Novel technique developed to treat middle ear infections

July 1, 2021
Novel technique developed to treat middle ear infections

Researchers at the University of Illinois at Urbana-Champaign, US, have designed a miniaturised 3D-printed device to treat middle ear infections (otitis media). The device – a microplasma jet array – zaps infection-causing bacteria, namely Pseudomonas aeruginosa, with tiny jets of charged plasma; the microplasma treatment is much more effective than antibiotics and is also relatively harmless.

Middle ear infections affect more than 80% of children in the US – such infections are usually treated with topically-applied antibiotics. The antibiotics, however, may be unable to penetrate the bacterial biofilm that has formed on the surface of the inner ear tissue, especially in acute infections. The greater amount of antibiotics used may additionally lead to antibiotic resistance, as the bacteria develop a tolerance to them over time.

The microplasma jet array, then, generates plasma to disrupt the structure of the biofilm of the bacteria that attach to the surface of the ear. This plasma is composed of charged particles and reactive molecules that have been previously shown to inactivate various pathogens.

In tests on a physical model of an inner ear – using an excised rat’s eardrum – the researchers found that 15 minutes of microplasma treatment was enough to kill off most of the bacteria; if some of the bacteria did remain unharmed, a relatively small amount of antibiotics would be required to kill them.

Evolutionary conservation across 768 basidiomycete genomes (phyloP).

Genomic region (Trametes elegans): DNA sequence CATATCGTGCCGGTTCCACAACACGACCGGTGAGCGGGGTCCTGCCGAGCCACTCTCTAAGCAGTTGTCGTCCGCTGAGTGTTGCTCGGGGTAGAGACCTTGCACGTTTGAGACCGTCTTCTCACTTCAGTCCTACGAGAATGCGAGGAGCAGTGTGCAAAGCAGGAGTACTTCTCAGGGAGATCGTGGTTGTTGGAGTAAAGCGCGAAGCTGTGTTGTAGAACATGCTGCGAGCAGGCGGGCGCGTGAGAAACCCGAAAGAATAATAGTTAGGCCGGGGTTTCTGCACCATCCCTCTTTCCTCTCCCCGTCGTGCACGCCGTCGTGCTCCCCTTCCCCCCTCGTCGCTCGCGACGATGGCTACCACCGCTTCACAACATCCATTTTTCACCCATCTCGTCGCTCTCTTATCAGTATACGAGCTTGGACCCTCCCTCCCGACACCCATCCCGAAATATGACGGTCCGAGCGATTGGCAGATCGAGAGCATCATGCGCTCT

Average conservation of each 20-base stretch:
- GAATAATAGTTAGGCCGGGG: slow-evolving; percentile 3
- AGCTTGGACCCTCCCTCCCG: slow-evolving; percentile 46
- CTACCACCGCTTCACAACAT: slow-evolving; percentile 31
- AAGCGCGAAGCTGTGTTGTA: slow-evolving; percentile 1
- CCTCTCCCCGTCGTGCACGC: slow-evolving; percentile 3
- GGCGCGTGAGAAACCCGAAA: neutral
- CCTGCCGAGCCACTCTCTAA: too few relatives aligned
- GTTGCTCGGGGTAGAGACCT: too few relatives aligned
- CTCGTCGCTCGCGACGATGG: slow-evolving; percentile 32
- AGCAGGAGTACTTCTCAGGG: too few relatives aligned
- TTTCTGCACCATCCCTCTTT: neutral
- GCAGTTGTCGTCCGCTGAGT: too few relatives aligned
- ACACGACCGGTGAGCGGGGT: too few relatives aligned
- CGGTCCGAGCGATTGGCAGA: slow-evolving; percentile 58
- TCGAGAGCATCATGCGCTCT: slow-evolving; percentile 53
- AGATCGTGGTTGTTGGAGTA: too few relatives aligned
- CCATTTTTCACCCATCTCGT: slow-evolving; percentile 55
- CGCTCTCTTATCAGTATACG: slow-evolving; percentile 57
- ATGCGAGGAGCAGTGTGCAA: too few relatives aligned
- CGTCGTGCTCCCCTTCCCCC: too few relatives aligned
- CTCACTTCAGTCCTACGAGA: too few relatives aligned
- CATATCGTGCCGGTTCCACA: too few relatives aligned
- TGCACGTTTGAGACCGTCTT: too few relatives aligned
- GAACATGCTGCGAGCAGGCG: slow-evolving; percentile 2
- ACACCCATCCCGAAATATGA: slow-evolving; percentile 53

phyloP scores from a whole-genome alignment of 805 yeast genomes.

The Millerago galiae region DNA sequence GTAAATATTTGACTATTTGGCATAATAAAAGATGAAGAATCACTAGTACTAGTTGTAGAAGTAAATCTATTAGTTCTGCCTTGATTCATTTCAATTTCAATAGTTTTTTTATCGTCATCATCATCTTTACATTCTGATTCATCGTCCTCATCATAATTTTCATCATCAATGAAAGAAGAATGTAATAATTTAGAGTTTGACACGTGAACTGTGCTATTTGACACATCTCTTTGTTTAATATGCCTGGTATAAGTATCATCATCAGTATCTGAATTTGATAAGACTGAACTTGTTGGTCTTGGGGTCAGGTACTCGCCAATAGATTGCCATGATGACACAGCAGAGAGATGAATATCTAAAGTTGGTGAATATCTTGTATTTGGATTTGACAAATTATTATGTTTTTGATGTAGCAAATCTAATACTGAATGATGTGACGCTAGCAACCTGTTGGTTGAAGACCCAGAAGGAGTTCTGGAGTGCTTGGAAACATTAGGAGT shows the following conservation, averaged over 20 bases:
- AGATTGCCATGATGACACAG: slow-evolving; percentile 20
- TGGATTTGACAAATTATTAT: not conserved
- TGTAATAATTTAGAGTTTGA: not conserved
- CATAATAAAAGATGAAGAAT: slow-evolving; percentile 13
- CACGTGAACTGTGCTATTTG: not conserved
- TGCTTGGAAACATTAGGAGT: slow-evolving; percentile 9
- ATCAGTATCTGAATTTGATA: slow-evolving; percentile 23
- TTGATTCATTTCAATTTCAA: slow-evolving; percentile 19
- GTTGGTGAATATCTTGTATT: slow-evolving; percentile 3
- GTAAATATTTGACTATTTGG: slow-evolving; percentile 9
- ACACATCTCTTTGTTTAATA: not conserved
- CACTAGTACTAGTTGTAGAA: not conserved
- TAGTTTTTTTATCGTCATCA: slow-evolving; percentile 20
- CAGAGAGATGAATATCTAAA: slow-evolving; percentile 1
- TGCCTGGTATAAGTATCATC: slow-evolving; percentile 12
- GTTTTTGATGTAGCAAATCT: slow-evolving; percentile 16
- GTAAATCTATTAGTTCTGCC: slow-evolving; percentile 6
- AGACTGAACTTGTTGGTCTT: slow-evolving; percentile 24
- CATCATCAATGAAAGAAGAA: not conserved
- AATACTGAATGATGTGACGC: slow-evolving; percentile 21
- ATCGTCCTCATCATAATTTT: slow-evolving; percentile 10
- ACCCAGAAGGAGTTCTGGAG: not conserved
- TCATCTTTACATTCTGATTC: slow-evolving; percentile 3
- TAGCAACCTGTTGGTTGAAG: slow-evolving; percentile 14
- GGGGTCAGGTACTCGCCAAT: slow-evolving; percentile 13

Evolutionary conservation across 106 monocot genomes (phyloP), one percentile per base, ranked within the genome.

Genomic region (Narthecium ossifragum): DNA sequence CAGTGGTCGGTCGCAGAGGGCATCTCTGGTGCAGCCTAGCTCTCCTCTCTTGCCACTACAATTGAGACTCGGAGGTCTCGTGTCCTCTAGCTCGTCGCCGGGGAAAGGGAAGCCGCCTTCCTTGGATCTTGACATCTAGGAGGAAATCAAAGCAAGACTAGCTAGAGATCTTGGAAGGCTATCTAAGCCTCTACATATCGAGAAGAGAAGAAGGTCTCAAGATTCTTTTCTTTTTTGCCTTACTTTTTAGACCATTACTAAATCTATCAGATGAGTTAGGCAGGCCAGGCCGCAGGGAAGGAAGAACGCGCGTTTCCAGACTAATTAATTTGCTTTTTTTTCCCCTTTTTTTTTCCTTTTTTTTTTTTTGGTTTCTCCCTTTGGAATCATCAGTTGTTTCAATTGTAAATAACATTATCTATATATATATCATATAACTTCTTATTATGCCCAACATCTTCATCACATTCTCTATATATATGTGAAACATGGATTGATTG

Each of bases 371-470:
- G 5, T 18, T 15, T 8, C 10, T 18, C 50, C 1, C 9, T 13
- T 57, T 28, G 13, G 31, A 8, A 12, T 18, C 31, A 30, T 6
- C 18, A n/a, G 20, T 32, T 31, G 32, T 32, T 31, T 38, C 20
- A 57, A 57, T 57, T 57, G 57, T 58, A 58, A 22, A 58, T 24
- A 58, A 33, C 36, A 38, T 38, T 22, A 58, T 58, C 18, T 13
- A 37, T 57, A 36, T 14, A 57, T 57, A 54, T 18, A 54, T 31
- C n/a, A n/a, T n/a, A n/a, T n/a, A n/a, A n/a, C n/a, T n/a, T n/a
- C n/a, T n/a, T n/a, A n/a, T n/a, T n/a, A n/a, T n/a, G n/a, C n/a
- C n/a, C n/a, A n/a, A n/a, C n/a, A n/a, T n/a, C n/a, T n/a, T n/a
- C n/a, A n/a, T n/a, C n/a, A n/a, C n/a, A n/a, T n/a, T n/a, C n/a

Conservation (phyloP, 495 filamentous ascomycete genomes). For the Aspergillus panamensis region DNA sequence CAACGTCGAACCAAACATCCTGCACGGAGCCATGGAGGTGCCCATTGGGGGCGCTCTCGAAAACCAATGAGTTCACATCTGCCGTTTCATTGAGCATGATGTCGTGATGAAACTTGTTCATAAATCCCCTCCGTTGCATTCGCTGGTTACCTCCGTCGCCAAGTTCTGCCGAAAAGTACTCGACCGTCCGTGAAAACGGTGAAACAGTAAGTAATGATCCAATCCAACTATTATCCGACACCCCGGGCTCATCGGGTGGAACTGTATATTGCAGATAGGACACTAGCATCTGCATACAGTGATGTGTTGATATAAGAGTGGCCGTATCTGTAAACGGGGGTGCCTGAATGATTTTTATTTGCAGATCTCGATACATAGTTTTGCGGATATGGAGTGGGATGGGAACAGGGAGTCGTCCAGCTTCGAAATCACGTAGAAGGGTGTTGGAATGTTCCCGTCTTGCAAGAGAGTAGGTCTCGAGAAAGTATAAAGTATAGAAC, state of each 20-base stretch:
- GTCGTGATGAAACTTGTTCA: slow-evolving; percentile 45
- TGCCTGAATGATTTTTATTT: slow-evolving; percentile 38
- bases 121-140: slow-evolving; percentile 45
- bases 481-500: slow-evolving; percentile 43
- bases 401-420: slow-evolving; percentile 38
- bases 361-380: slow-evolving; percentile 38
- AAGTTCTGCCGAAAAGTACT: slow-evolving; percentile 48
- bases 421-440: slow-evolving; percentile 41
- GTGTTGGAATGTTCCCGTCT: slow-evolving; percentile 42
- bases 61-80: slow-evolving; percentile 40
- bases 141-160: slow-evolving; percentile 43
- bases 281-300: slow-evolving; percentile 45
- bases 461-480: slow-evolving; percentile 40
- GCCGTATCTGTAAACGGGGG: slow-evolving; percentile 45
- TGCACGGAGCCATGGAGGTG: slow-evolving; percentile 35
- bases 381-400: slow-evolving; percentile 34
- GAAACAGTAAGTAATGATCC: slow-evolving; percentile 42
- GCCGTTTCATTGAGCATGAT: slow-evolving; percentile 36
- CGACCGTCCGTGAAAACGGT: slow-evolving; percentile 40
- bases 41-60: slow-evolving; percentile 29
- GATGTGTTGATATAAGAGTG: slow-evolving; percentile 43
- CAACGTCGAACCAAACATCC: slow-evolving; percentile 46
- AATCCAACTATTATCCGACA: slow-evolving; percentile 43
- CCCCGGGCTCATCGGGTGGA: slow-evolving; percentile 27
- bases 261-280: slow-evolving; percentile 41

“We also monitored the tissue to see if we had created any holes or ruptures, but we didn’t find any obvious physical damage,” added graduate student Jungeun Won.

Although the thickness of a rat’s eardrum is 30% lower than that of a human, which is about the width of a hair strand, the results suggest that the microplasma treatment could be adapted to treat middle ear infections in humans.

The researchers are now working on a smaller and less obtrusive earbud-like version of the device that will allow longer exposure times. They are also investigating the effectiveness of the treatment on other infection-causing bacteria including Haemophilus influenzae, Streptococcus pneumoniae and Moraxella catarrhalis.

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Category: Features, Technology & Devices

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